Oisin M.

Copywriter

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Video game translation - A beginner's guide (II)

21-05-2018

Second part of our series on video game translation: getting into character

Pick up your controller, grab a snack, and pop an energy drink because it’s time for the second slice of our video game translation tips. If you’re a complete beginner that plans on diving into the industry, or you have already made your first steps translating games, there’s always some room for a bit more knowledge. Or should we say experience points?

Getting into character

As we all know, getting the right feel for every character in the game you translate can be a tricky business, especially if the game was originally created for market with considerable cultural differences. When translating western video games, it’s fairly easy to pull from the stereotypical tropes we all know and love. Dwarfs are always drunk, loud, and speak with an exaggerated Scottish accent. Elves are posh, soft-spoken, and impeccable masters of received pronunciation and correctness. Then you have the classic military guy with a deep American accent and straightforward attitude that’s always ready to kick some ass.

However it’s not always so black or white, and as video game narrative has allowed for far more complex interactions as it has evolved, far more nuanced personalities that stray away from the old clichés can be explored. It’s very easy to see a character with a pirate hat and automatically switch to the “Arrrr me laddie bring me some doubloons” discourse, but we no longer live in the days where one could judge a book by its cover and sail happily ever after.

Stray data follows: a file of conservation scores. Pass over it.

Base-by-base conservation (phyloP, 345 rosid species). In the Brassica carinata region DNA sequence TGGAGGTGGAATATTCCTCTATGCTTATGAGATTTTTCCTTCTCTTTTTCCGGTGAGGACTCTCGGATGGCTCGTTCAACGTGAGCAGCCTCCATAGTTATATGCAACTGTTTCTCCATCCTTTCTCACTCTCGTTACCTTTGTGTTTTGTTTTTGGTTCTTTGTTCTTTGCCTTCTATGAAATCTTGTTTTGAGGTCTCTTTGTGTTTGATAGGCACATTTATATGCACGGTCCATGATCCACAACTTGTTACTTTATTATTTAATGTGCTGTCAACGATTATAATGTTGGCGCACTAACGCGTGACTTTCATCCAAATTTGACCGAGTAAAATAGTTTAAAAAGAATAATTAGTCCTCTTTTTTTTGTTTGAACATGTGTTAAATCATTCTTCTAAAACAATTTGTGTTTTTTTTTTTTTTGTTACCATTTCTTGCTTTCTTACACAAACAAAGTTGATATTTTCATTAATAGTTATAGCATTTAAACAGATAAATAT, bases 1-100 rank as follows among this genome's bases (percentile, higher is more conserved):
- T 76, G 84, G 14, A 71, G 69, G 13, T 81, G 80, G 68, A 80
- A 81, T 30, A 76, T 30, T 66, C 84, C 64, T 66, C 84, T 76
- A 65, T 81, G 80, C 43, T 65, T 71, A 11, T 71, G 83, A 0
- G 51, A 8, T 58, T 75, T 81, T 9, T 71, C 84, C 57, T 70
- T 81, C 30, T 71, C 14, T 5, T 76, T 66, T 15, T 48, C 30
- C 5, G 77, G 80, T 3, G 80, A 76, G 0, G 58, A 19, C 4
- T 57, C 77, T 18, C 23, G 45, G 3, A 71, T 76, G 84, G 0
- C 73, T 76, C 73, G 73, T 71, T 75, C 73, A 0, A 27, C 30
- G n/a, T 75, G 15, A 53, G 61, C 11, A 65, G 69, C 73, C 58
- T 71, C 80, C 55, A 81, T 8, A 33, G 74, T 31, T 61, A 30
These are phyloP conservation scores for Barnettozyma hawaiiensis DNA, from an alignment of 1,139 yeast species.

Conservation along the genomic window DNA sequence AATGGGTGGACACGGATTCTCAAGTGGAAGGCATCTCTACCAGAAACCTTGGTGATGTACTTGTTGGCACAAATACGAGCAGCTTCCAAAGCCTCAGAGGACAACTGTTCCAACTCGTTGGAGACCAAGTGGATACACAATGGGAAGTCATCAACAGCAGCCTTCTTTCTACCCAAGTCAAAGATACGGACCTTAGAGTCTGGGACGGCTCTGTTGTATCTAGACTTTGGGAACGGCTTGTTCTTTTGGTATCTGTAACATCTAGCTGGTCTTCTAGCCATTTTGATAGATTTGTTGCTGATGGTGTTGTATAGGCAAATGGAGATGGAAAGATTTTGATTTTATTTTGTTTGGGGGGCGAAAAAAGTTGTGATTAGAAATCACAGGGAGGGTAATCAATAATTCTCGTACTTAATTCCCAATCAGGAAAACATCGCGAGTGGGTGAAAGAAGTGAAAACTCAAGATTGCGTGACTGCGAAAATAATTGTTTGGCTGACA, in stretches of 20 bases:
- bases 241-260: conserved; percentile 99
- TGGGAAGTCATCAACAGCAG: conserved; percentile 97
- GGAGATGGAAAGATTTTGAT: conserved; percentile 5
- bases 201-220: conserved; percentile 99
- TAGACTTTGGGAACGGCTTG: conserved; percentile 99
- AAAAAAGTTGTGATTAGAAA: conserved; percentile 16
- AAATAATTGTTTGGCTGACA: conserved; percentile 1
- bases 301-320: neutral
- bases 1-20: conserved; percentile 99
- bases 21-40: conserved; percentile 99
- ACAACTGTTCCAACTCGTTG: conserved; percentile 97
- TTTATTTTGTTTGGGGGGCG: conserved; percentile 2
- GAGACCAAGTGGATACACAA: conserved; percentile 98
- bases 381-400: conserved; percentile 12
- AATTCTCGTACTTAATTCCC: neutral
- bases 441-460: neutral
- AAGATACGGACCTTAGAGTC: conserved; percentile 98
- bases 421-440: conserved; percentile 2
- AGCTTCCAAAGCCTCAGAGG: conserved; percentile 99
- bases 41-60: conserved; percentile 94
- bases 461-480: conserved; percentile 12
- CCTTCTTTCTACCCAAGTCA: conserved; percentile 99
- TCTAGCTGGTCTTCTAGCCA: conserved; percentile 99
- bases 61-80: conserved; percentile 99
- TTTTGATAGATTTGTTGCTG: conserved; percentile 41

The answer is always research. While there always will be a reference point from where to start that might include the personality staples we are accustomed to, make sure you get to know other less popular manners of speech and behaviors that often go under the radar. Maybe there’s a region in Alabama where folks speak in a particular way that suits the character perfectly. Or a town in the Swiss Alps that captures a certain way of life that resonates with the personality you wish to convey.

Whatever the choice, a key characteristic of a memorable translation is to avoid portraying characters as one-dimensional and predictable. If you succeed at giving a unique twist to a character in a game that enhances the experience for the player while also being faithful to the original text, you can be certain that the developers are going to come back for more.

Coming soon

Stay plugged in for our next article on video game translation. Feel free to save game and exit to Windows ;)



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